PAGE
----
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February 28, 2013

Illinois congressional race shows Bloomberg clout

(Continued)

"He just spent over $2 million to hold arguably the deepest blue seat in the U.S. House, in a race where the NRA spent zero and had no involvement," NRA chief lobbyist Chris Cox said.

In the Chicago area, the super PAC's negative ads blanketed the airways for weeks. They targeted former Rep. Debbie Halvorson, who opposes an assault-weapons ban, and pointed out her previous high ratings from the NRA. Even though Halvorson opposed a ban, she supports gun registration and universal background checks. She accused Bloomberg of trying to buy an election, something other candidates echoed.

Kelly, who has been a longtime anti-gun candidate, said she has never been in touch with Bloomberg. Such contact is forbidden by election law. She said her message had been the same since she ramped up campaigning in early December.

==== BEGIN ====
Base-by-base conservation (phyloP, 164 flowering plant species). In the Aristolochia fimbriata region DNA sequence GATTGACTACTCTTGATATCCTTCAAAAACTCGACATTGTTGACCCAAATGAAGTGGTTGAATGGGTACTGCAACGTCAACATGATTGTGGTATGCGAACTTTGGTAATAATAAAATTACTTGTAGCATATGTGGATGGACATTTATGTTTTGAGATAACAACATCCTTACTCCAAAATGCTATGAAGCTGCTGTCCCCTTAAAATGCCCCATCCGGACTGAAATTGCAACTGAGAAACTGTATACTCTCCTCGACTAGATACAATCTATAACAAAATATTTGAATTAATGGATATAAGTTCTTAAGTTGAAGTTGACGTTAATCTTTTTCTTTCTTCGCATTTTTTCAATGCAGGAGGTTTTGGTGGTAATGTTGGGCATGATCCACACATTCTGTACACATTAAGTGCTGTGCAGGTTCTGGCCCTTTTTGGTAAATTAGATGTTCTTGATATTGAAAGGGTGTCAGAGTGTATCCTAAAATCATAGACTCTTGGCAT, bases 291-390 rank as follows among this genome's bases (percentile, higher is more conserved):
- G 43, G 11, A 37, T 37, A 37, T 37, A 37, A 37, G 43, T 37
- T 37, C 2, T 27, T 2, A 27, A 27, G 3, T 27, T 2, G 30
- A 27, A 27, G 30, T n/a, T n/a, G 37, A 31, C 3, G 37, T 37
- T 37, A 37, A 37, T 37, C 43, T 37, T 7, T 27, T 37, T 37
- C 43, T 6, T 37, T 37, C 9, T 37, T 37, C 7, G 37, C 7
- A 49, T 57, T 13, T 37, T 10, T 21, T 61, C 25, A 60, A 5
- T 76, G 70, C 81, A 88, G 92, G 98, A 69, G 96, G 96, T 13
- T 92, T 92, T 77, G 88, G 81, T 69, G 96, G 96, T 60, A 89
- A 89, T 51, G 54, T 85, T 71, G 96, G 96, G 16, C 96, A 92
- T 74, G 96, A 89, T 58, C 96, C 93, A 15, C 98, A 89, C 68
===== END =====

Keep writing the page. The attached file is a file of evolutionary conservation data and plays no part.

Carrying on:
"We didn't veer from that strategy," she said. "The voters put me in."

Still, some Democratic candidates in politically mixed, rural districts would probably prefer not to have Bloomberg's help.

Democrat Rep. Rick Nolan represents an economically challenged, mostly rural stretch of rural northern Minnesota, a popular hunting destination. He won re-election by more than 10 percentage points last year after NRA leaders campaigned heavily against him in the closing days of the campaign. Nolan, a lifelong hunter, has supported gun control and said he would back an assault-weapons ban in light of last year's mass shootings.

If Bloomberg's group were to draw even more attention to Nolan's position on guns, the effort could hurt him politically, said Steve Johnson, a senior Nolan aide.

"In districts where the gun issue cuts across people with deeply held views," Johnson said, "it becomes more difficult to talk about jobs and the economy when that debate competes for center stage."

 

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